An industrial city turned technology center, Linz now has not only a generally charming, colorful historical center, but is also made just a bit cooler with its media center and futuristic gallery space. UNESCO didn’t make it one of its Cities of Media Arts for nothing! It is also the capital and main commerce center of Upper Austria and the third largest city in the country (after Vienna and Graz).
Now would I travel halfway around the world to see it? No. But if you’re already in Austria, you could add it to the other 11 places in Austria that I think are absolutely worth making an effort for. Unless you aren’t at all into art, media or technology, because in that case I honestly don’t think it warrants a special visit.
Here is all the information you will need to visit Linz for 2–3 days.
Get a discount card. Or not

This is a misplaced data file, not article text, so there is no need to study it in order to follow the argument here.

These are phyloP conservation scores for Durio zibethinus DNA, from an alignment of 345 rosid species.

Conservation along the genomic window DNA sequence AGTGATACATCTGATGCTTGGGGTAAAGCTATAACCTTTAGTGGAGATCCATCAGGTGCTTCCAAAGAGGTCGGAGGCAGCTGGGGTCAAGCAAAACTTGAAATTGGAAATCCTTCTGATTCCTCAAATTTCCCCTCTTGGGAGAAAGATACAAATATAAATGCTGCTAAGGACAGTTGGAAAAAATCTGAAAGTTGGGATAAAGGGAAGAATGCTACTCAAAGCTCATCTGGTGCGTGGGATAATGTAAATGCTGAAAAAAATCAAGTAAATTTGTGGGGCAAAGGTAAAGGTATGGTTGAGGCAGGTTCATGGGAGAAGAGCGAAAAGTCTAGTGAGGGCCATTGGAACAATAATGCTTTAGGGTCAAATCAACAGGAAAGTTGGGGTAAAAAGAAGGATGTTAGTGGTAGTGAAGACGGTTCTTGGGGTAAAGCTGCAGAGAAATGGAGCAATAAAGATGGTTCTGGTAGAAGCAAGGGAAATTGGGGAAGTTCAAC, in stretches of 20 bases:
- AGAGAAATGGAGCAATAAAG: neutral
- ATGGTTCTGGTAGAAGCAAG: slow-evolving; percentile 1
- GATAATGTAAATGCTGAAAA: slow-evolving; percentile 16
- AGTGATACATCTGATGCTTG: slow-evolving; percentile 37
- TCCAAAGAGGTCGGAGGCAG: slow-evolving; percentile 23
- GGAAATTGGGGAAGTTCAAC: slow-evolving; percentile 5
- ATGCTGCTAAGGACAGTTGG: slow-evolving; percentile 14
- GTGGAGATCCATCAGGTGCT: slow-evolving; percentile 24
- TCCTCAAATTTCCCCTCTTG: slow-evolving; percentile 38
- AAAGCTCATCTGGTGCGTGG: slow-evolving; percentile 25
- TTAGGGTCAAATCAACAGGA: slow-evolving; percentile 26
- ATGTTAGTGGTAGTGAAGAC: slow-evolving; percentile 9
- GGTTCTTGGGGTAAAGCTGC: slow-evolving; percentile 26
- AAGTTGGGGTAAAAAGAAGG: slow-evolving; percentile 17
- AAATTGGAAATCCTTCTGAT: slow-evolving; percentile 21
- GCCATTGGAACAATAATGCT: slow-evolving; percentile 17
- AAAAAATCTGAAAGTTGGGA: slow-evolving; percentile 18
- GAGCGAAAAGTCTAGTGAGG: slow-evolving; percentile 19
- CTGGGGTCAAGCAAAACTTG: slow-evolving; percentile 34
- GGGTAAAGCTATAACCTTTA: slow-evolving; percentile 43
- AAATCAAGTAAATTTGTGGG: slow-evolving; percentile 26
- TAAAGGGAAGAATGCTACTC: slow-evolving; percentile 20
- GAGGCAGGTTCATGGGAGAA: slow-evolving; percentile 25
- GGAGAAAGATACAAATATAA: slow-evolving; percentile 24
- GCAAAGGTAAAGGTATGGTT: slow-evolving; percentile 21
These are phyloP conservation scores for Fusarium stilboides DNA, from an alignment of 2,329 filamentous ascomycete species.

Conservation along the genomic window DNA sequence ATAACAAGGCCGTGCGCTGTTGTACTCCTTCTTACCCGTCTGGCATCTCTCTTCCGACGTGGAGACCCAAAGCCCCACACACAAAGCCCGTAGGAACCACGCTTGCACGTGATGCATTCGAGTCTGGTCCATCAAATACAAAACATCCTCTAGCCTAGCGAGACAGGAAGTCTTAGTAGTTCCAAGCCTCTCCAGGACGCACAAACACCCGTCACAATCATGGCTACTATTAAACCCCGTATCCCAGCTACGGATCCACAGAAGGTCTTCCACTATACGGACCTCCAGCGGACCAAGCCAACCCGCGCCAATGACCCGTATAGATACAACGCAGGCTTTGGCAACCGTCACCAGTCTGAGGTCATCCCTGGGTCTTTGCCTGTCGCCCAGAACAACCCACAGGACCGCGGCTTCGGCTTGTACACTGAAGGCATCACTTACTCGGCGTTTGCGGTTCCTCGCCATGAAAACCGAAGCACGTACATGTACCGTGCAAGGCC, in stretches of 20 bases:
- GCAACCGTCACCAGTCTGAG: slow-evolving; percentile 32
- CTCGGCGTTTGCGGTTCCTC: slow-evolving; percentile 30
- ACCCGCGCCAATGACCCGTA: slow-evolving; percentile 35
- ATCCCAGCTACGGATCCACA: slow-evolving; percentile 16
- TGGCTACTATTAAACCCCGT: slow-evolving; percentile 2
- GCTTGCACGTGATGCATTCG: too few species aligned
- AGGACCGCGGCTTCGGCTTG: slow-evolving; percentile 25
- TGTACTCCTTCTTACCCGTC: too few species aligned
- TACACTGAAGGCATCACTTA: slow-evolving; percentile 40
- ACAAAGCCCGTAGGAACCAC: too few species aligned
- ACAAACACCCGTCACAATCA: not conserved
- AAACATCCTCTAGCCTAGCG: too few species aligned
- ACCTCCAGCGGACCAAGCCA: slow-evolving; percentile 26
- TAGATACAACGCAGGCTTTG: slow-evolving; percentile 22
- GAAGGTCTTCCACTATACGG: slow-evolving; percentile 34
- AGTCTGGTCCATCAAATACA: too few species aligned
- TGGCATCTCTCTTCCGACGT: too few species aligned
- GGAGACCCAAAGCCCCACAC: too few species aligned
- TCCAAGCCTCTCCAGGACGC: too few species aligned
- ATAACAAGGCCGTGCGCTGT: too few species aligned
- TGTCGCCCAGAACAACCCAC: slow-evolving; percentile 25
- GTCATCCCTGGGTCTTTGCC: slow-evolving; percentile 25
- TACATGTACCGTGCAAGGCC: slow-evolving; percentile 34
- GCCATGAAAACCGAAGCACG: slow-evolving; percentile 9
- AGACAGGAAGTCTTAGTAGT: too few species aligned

First things first, as I mention in my list of 13 tips for traveling to Austria, I’m a sucker for city passes. They can save you a nice chunk of change and it just makes life in the cities easier since you then just need one card in most places you might be interested in visiting. Linz has the Linz-Card. But is it any good?
How many museums/galleries do you plan on visiting? At EUR 16, EUR 27.50 and EUR 35 for the 1-, 2- and 3-day cards, respectively, it is not cheap. It gives you free public transportation and free admission to places like the ARS Technology Center and the Lentos Gallery. The 2- and 3-day variant also let you go for free on the Pöstlingberg tram. If you are planning on fitting in a lot of these spots on your trip, get the card. If not, it’s just not worth it. Check out prices for the best attractions below and do the math for yourself.